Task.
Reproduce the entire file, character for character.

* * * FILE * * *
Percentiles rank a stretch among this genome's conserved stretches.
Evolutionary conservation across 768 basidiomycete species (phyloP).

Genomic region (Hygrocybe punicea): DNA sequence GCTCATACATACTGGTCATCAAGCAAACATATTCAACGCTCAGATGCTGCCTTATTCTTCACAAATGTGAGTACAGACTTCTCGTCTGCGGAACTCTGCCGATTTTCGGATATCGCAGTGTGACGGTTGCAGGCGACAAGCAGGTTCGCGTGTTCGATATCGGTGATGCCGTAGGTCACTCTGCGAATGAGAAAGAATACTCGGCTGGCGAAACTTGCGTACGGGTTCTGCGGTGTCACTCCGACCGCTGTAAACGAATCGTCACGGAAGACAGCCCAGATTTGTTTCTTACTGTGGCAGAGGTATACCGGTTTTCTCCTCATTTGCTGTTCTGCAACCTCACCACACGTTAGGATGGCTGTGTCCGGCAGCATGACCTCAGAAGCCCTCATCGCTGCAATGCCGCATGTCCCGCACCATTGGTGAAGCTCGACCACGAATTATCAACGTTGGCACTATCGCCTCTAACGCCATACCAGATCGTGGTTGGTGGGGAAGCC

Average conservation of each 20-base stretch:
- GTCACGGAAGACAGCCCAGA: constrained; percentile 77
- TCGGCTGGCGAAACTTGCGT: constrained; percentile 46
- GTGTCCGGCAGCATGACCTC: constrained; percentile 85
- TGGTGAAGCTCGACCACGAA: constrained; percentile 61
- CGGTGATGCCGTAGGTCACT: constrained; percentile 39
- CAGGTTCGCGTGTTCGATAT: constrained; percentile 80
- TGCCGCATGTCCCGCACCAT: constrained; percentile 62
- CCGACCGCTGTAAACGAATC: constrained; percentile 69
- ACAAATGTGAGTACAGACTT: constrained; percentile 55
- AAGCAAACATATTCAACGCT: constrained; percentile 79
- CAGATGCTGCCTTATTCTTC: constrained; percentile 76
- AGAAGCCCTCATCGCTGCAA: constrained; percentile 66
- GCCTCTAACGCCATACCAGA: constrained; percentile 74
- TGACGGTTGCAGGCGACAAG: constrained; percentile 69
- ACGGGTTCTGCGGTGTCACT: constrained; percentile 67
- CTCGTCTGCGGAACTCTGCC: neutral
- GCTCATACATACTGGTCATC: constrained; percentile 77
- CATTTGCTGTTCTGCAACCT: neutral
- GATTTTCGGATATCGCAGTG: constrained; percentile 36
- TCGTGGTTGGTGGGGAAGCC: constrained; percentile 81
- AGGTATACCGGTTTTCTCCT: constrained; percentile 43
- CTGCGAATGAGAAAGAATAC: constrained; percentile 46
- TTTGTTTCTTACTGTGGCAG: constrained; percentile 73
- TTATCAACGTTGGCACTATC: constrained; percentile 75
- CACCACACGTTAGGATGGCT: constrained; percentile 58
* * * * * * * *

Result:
Percentiles rank a stretch among this genome's conserved stretches.
Evolutionary conservation across 768 basidiomycete species (phyloP).

Genomic region (Hygrocybe punicea): DNA sequence GCTCATACATACTGGTCATCAAGCAAACATATTCAACGCTCAGATGCTGCCTTATTCTTCACAAATGTGAGTACAGACTTCTCGTCTGCGGAACTCTGCCGATTTTCGGATATCGCAGTGTGACGGTTGCAGGCGACAAGCAGGTTCGCGTGTTCGATATCGGTGATGCCGTAGGTCACTCTGCGAATGAGAAAGAATACTCGGCTGGCGAAACTTGCGTACGGGTTCTGCGGTGTCACTCCGACCGCTGTAAACGAATCGTCACGGAAGACAGCCCAGATTTGTTTCTTACTGTGGCAGAGGTATACCGGTTTTCTCCTCATTTGCTGTTCTGCAACCTCACCACACGTTAGGATGGCTGTGTCCGGCAGCATGACCTCAGAAGCCCTCATCGCTGCAATGCCGCATGTCCCGCACCATTGGTGAAGCTCGACCACGAATTATCAACGTTGGCACTATCGCCTCTAACGCCATACCAGATCGTGGTTGGTGGGGAAGCC

Average conservation of each 20-base stretch:
- GTCACGGAAGACAGCCCAGA: constrained; percentile 77
- TCGGCTGGCGAAACTTGCGT: constrained; percentile 46
- GTGTCCGGCAGCATGACCTC: constrained; percentile 85
- TGGTGAAGCTCGACCACGAA: constrained; percentile 61
- CGGTGATGCCGTAGGTCACT: constrained; percentile 39
- CAGGTTCGCGTGTTCGATAT: constrained; percentile 80
- TGCCGCATGTCCCGCACCAT: constrained; percentile 62
- CCGACCGCTGTAAACGAATC: constrained; percentile 69
- ACAAATGTGAGTACAGACTT: constrained; percentile 55
- AAGCAAACATATTCAACGCT: constrained; percentile 79
- CAGATGCTGCCTTATTCTTC: constrained; percentile 76
- AGAAGCCCTCATCGCTGCAA: constrained; percentile 66
- GCCTCTAACGCCATACCAGA: constrained; percentile 74
- TGACGGTTGCAGGCGACAAG: constrained; percentile 69
- ACGGGTTCTGCGGTGTCACT: constrained; percentile 67
- CTCGTCTGCGGAACTCTGCC: neutral
- GCTCATACATACTGGTCATC: constrained; percentile 77
- CATTTGCTGTTCTGCAACCT: neutral
- GATTTTCGGATATCGCAGTG: constrained; percentile 36
- TCGTGGTTGGTGGGGAAGCC: constrained; percentile 81
- AGGTATACCGGTTTTCTCCT: constrained; percentile 43
- CTGCGAATGAGAAAGAATAC: constrained; percentile 46
- TTTGTTTCTTACTGTGGCAG: constrained; percentile 73
- TTATCAACGTTGGCACTATC: constrained; percentile 75
- CACCACACGTTAGGATGGCT: constrained; percentile 58